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10 Great Books Every Entrepreneur Should Read

10 Great Books Every Entrepreneur Should Read

What is one thing the world’s wealthiest people all have in common? 88 percent of them read for at least 30 minutes a day (compared to just two percent of the general population).

If you aspire to join the ranks of wealthy entrepreneurs, reading is an invaluable skill. Books lead us into new ways of thinking, help us push through the tough times, and teach us how to become successful business men and women.

If you’re an entrepreneur or an aspiring entrepreneur, here are 10 must-read books.

1. Choose Yourself by James Altucher

choose yourself

    This is an amazing book. Altucher’s writes like an old friend and his self-depreciating style is raw, honest, and the kick in the pants every entrepreneur needs. Here’s my favorite quote from the book:

    The only skills you need to be an entrepreneur are the ability to fail, to have ideas, to sell those ideas, to execute on them, and to be persistent so even as you fail you learn and move onto the next adventure.

    2. Rework by Jason Fried & David Heinemeier Hansson

    Rework

      Rework is not your average business book. It shows you a smarter, faster approach to succeed in business. This is the best book I’ve ever read about entrepreneurship. It defies “traditional” rules and offers simple, no-nonsense advice for starting your own company. Like this:

      The best way to get there is through iterations. Stop imagining what’s going to work. Find out for real.

      3. Purple Cow by Seth Godin

      purple cow

        Godin is one of the greatest entrepreneurial minds in the world. In Purple Cow, he advocates building something so amazing that people can’t ignore you. There are a lot of great lessons in this book—it’s definitely one you’ll be making notes on throughout.

        You must design a product that is remarkable enough to attract the early adopters – but is flexible enough and attractive enough that those adopters will have an easy time spreading the idea.

        4. The 7 Habits of Highly Effective People by Stephen Covey

         

        stephen-covey-7-habits-of-highly-effective-people-book
          Seven Habits

          is a classic book about leadership and success. There’s a reason it has sold millions of copies: the lessons are timeless and they work. My personal favorite is the “Win-Win” habit, which says that one of your first priorities should be to create a product or service that benefits your customer, and then worry about the rest.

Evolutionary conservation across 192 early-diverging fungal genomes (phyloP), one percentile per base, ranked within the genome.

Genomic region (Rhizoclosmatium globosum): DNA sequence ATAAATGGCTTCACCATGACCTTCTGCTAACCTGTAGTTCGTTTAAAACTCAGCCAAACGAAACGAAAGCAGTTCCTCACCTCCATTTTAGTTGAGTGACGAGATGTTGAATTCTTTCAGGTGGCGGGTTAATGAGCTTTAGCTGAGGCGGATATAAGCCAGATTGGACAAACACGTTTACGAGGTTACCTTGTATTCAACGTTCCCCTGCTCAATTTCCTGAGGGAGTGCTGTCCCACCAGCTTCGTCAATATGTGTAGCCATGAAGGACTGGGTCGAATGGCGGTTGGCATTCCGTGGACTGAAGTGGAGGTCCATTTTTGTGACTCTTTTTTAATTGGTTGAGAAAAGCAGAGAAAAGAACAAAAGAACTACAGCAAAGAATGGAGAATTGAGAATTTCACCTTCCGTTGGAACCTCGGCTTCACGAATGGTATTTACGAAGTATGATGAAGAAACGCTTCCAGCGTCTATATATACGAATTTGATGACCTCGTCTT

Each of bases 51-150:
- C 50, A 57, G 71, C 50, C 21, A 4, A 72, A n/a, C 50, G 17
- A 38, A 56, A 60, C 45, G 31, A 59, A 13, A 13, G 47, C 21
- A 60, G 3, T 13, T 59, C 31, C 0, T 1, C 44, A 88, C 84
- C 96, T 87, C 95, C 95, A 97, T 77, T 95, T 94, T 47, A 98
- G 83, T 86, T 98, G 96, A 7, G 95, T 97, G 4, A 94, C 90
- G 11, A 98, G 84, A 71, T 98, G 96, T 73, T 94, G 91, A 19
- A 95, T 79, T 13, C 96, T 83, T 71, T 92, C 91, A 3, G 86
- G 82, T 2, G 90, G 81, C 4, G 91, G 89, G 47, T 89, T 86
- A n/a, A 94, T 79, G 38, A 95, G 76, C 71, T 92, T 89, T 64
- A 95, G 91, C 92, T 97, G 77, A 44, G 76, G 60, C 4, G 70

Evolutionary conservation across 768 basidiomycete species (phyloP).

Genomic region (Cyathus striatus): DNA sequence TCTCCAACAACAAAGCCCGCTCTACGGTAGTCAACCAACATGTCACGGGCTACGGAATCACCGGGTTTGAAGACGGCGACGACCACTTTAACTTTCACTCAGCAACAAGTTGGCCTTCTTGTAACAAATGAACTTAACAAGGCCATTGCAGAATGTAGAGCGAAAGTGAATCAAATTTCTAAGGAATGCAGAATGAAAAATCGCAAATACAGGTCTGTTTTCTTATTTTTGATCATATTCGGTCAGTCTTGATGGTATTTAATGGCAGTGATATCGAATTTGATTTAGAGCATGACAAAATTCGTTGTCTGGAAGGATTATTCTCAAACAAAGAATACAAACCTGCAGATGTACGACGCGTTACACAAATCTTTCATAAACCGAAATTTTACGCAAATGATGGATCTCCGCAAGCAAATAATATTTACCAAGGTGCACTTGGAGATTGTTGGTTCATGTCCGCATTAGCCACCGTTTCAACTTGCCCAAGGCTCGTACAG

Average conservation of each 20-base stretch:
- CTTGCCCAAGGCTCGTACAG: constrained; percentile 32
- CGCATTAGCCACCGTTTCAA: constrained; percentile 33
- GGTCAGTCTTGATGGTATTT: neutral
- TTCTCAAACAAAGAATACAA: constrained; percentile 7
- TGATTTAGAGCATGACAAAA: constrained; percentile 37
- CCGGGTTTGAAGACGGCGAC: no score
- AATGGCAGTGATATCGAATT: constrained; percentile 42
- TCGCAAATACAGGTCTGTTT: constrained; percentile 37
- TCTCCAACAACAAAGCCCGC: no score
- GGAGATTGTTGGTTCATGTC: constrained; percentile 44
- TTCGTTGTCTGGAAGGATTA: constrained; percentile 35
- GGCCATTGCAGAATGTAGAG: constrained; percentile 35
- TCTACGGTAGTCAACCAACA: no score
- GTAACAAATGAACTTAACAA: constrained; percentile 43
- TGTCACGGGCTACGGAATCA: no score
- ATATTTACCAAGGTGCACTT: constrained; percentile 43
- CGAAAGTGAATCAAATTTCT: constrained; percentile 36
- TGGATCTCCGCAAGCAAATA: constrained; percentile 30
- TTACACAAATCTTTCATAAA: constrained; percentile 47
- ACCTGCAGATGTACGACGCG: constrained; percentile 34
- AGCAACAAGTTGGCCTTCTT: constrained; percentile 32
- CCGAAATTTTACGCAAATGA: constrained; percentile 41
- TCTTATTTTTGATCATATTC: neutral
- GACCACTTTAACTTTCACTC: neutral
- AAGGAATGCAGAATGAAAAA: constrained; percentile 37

5. Tribes by Seth Godin

          tribes

            Godin makes this list twice because “Tribes” should be required reading for every entrepreneur. Here’s the most important takeaway:

            Almost all growth that’s available to you exists when you aren’t like most people and when you work hard to appeal to folks who aren’t most people.

            Choose your audience first, then find a product that fulfills an unmet need.

            6. Meditations by Marcus Aurelius

            Meditations

              If there’s one book that changed the way I think more than any other, it’s this. Being an entrepreneur is about finding balance in your life. It’s a constant juggling act and Meditations, the classic book of wisdom from Stoic philosopher and Roman emperor Aurelius, will help keep you grounded.

              You have power over your mind – not outside events. Realize this, and you will find strength.

              7. Creative Confidence by Tom and David Kelly

              CCBook_Front_Comp_560px

                This book will help you unlock your inner creativity, even if you think it’s an area where you’re lacking. A must-read for entrepreneurs.

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                Take time to ask yourself each day “When was I at my best?” or “When was work most rewarding?” It can help point you toward roles or activities that will enrich your work and reveal what gives you the greatest pleasure or fulfillment.

                8. To Sell Is Human by Daniel Pink

                Dan-Pink-To-Sell-Is-Human

                  Even if you don’t consider yourself a “sales person,” all entrepreneurs need to understand how to sell. This book breaks down the stigmas about salesmanship and shows you a simple strategy for “moving others.” It’s a fantastic read.

                  9. The Slight Edge by Jeff Olson

                  EP_slight_edge

                    The Slight Edge philosophy is based on doing little things, which, done consistently over time, add up to the big accomplishments. This is a great read for entrepreneurs because it shows you how doing the “little stuff” and continuously improving are the keys to success.

                    10. The 4-Hour Work Week by Tim Ferris

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                    4hour

                      Ferris lays out a brilliantly simple plan for taking your new “big idea” to market: pick a specific topic you know and have experienced more about than your audience; test different types of positioning and find out what your audience needs help with; then develop a product that meets their needs. This is one of my favorite books of all-time that will show you plenty of shortcuts for taking your entrepreneurial dream to reality.

                      Featured photo credit: gcouros via flickr.com

                      More by this author

                      Scott Christ

                      Scott Christ is a writer, entrepreneur, and founder of Pure Food Company.

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                      Last Updated on July 23, 2019

                      How to Make a Career Change at 40 and Stop Feeling Stagnant at Work

                      How to Make a Career Change at 40 and Stop Feeling Stagnant at Work

                      There are plenty of people who successfully made a career change at the age of 40 or above: